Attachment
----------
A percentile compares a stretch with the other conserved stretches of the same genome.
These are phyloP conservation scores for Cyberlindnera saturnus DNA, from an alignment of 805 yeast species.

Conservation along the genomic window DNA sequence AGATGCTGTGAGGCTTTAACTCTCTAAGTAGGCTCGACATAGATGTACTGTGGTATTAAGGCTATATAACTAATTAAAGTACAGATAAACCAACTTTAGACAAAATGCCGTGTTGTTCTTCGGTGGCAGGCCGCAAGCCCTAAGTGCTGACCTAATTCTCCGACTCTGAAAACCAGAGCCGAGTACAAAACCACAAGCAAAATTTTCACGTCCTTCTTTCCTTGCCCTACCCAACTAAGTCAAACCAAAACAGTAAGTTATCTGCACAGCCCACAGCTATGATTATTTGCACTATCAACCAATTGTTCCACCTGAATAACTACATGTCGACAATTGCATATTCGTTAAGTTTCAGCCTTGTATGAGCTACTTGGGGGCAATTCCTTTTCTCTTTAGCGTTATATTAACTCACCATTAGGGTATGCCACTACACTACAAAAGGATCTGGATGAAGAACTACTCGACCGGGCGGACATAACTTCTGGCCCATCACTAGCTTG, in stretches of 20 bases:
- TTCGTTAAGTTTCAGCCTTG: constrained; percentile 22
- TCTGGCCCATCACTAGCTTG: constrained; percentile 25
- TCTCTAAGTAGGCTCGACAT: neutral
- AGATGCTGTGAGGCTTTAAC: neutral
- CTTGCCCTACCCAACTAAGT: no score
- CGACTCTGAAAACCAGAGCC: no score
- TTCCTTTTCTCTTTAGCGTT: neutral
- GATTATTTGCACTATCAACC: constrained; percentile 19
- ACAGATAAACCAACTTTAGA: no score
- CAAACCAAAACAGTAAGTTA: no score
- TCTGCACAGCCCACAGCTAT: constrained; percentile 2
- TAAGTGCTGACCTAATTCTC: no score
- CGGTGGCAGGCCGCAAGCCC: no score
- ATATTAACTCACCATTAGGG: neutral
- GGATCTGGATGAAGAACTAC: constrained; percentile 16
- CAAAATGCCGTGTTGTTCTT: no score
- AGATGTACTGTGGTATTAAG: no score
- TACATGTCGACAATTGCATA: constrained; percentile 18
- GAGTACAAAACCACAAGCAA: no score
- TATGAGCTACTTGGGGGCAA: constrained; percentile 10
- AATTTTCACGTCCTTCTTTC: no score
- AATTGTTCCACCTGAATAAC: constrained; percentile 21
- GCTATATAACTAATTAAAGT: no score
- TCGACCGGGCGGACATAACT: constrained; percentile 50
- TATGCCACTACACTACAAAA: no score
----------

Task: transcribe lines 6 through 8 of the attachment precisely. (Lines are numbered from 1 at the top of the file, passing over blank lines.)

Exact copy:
- TCTCTAAGTAGGCTCGACAT: neutral
- AGATGCTGTGAGGCTTTAAC: neutral
- CTTGCCCTACCCAACTAAGT: no score